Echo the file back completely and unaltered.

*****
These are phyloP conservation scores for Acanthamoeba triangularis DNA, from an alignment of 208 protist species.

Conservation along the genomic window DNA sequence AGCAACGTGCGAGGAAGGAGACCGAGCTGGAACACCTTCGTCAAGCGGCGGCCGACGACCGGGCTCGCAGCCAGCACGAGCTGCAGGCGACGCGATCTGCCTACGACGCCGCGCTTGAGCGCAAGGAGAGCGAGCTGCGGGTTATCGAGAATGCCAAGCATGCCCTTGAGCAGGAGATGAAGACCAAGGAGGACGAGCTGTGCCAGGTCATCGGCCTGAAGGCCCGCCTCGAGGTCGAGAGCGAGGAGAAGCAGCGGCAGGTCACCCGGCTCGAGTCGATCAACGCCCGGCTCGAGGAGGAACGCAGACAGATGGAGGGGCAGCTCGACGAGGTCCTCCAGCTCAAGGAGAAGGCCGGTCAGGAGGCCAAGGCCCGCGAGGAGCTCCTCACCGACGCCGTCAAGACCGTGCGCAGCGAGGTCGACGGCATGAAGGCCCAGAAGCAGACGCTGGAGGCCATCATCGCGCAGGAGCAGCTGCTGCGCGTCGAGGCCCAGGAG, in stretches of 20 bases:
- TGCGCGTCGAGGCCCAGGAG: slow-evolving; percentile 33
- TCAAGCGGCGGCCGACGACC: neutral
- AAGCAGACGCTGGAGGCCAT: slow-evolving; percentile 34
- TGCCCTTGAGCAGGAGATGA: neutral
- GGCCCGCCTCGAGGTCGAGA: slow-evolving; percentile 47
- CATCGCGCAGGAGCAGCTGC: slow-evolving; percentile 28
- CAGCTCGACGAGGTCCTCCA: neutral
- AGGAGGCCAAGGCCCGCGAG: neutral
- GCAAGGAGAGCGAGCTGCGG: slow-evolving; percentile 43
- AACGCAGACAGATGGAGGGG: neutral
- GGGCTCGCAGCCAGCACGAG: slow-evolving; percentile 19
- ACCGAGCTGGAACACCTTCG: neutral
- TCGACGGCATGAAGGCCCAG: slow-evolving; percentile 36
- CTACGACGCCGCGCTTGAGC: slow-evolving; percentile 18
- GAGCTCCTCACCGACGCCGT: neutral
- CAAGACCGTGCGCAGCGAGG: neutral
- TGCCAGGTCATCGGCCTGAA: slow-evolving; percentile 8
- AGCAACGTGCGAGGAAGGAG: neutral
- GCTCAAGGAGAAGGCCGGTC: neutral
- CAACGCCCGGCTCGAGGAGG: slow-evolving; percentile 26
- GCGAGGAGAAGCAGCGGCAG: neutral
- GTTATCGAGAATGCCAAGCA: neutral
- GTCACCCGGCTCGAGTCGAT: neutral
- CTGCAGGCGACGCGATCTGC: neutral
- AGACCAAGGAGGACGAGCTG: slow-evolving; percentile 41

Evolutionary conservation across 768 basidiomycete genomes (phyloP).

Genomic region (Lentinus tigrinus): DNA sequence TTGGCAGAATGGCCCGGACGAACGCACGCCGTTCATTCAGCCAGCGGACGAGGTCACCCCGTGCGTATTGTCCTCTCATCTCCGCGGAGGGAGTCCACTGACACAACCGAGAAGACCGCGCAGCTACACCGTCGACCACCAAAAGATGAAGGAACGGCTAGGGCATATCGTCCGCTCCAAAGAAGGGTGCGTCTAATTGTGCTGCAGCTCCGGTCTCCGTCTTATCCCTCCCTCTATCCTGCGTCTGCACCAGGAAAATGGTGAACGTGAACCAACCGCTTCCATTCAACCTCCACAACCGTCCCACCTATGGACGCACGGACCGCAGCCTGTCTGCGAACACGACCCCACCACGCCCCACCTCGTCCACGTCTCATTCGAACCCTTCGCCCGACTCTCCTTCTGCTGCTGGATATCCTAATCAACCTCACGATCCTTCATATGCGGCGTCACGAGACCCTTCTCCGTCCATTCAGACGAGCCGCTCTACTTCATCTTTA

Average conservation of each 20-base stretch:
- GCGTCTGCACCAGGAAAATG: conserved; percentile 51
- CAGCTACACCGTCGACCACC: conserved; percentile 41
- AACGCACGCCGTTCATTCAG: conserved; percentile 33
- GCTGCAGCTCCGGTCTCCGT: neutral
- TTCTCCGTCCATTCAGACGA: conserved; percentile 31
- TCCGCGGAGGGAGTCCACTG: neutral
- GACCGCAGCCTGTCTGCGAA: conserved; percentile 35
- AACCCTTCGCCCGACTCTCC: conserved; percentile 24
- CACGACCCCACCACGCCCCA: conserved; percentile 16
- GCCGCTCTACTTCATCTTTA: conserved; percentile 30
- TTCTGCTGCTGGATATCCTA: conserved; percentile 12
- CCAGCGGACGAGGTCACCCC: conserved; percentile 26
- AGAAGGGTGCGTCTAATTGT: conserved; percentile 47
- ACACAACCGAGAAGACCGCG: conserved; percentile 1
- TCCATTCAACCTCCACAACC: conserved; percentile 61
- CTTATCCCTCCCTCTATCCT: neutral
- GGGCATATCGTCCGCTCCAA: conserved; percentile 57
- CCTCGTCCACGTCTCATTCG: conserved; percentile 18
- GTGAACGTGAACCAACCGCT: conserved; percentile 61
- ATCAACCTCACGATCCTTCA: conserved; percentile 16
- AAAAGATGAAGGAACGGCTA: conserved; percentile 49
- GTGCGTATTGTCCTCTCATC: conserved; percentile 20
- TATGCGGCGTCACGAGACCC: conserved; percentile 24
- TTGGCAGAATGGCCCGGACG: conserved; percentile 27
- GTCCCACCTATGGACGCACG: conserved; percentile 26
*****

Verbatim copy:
These are phyloP conservation scores for Acanthamoeba triangularis DNA, from an alignment of 208 protist species.

Conservation along the genomic window DNA sequence AGCAACGTGCGAGGAAGGAGACCGAGCTGGAACACCTTCGTCAAGCGGCGGCCGACGACCGGGCTCGCAGCCAGCACGAGCTGCAGGCGACGCGATCTGCCTACGACGCCGCGCTTGAGCGCAAGGAGAGCGAGCTGCGGGTTATCGAGAATGCCAAGCATGCCCTTGAGCAGGAGATGAAGACCAAGGAGGACGAGCTGTGCCAGGTCATCGGCCTGAAGGCCCGCCTCGAGGTCGAGAGCGAGGAGAAGCAGCGGCAGGTCACCCGGCTCGAGTCGATCAACGCCCGGCTCGAGGAGGAACGCAGACAGATGGAGGGGCAGCTCGACGAGGTCCTCCAGCTCAAGGAGAAGGCCGGTCAGGAGGCCAAGGCCCGCGAGGAGCTCCTCACCGACGCCGTCAAGACCGTGCGCAGCGAGGTCGACGGCATGAAGGCCCAGAAGCAGACGCTGGAGGCCATCATCGCGCAGGAGCAGCTGCTGCGCGTCGAGGCCCAGGAG, in stretches of 20 bases:
- TGCGCGTCGAGGCCCAGGAG: slow-evolving; percentile 33
- TCAAGCGGCGGCCGACGACC: neutral
- AAGCAGACGCTGGAGGCCAT: slow-evolving; percentile 34
- TGCCCTTGAGCAGGAGATGA: neutral
- GGCCCGCCTCGAGGTCGAGA: slow-evolving; percentile 47
- CATCGCGCAGGAGCAGCTGC: slow-evolving; percentile 28
- CAGCTCGACGAGGTCCTCCA: neutral
- AGGAGGCCAAGGCCCGCGAG: neutral
- GCAAGGAGAGCGAGCTGCGG: slow-evolving; percentile 43
- AACGCAGACAGATGGAGGGG: neutral
- GGGCTCGCAGCCAGCACGAG: slow-evolving; percentile 19
- ACCGAGCTGGAACACCTTCG: neutral
- TCGACGGCATGAAGGCCCAG: slow-evolving; percentile 36
- CTACGACGCCGCGCTTGAGC: slow-evolving; percentile 18
- GAGCTCCTCACCGACGCCGT: neutral
- CAAGACCGTGCGCAGCGAGG: neutral
- TGCCAGGTCATCGGCCTGAA: slow-evolving; percentile 8
- AGCAACGTGCGAGGAAGGAG: neutral
- GCTCAAGGAGAAGGCCGGTC: neutral
- CAACGCCCGGCTCGAGGAGG: slow-evolving; percentile 26
- GCGAGGAGAAGCAGCGGCAG: neutral
- GTTATCGAGAATGCCAAGCA: neutral
- GTCACCCGGCTCGAGTCGAT: neutral
- CTGCAGGCGACGCGATCTGC: neutral
- AGACCAAGGAGGACGAGCTG: slow-evolving; percentile 41

Evolutionary conservation across 768 basidiomycete genomes (phyloP).

Genomic region (Lentinus tigrinus): DNA sequence TTGGCAGAATGGCCCGGACGAACGCACGCCGTTCATTCAGCCAGCGGACGAGGTCACCCCGTGCGTATTGTCCTCTCATCTCCGCGGAGGGAGTCCACTGACACAACCGAGAAGACCGCGCAGCTACACCGTCGACCACCAAAAGATGAAGGAACGGCTAGGGCATATCGTCCGCTCCAAAGAAGGGTGCGTCTAATTGTGCTGCAGCTCCGGTCTCCGTCTTATCCCTCCCTCTATCCTGCGTCTGCACCAGGAAAATGGTGAACGTGAACCAACCGCTTCCATTCAACCTCCACAACCGTCCCACCTATGGACGCACGGACCGCAGCCTGTCTGCGAACACGACCCCACCACGCCCCACCTCGTCCACGTCTCATTCGAACCCTTCGCCCGACTCTCCTTCTGCTGCTGGATATCCTAATCAACCTCACGATCCTTCATATGCGGCGTCACGAGACCCTTCTCCGTCCATTCAGACGAGCCGCTCTACTTCATCTTTA

Average conservation of each 20-base stretch:
- GCGTCTGCACCAGGAAAATG: conserved; percentile 51
- CAGCTACACCGTCGACCACC: conserved; percentile 41
- AACGCACGCCGTTCATTCAG: conserved; percentile 33
- GCTGCAGCTCCGGTCTCCGT: neutral
- TTCTCCGTCCATTCAGACGA: conserved; percentile 31
- TCCGCGGAGGGAGTCCACTG: neutral
- GACCGCAGCCTGTCTGCGAA: conserved; percentile 35
- AACCCTTCGCCCGACTCTCC: conserved; percentile 24
- CACGACCCCACCACGCCCCA: conserved; percentile 16
- GCCGCTCTACTTCATCTTTA: conserved; percentile 30
- TTCTGCTGCTGGATATCCTA: conserved; percentile 12
- CCAGCGGACGAGGTCACCCC: conserved; percentile 26
- AGAAGGGTGCGTCTAATTGT: conserved; percentile 47
- ACACAACCGAGAAGACCGCG: conserved; percentile 1
- TCCATTCAACCTCCACAACC: conserved; percentile 61
- CTTATCCCTCCCTCTATCCT: neutral
- GGGCATATCGTCCGCTCCAA: conserved; percentile 57
- CCTCGTCCACGTCTCATTCG: conserved; percentile 18
- GTGAACGTGAACCAACCGCT: conserved; percentile 61
- ATCAACCTCACGATCCTTCA: conserved; percentile 16
- AAAAGATGAAGGAACGGCTA: conserved; percentile 49
- GTGCGTATTGTCCTCTCATC: conserved; percentile 20
- TATGCGGCGTCACGAGACCC: conserved; percentile 24
- TTGGCAGAATGGCCCGGACG: conserved; percentile 27
- GTCCCACCTATGGACGCACG: conserved; percentile 26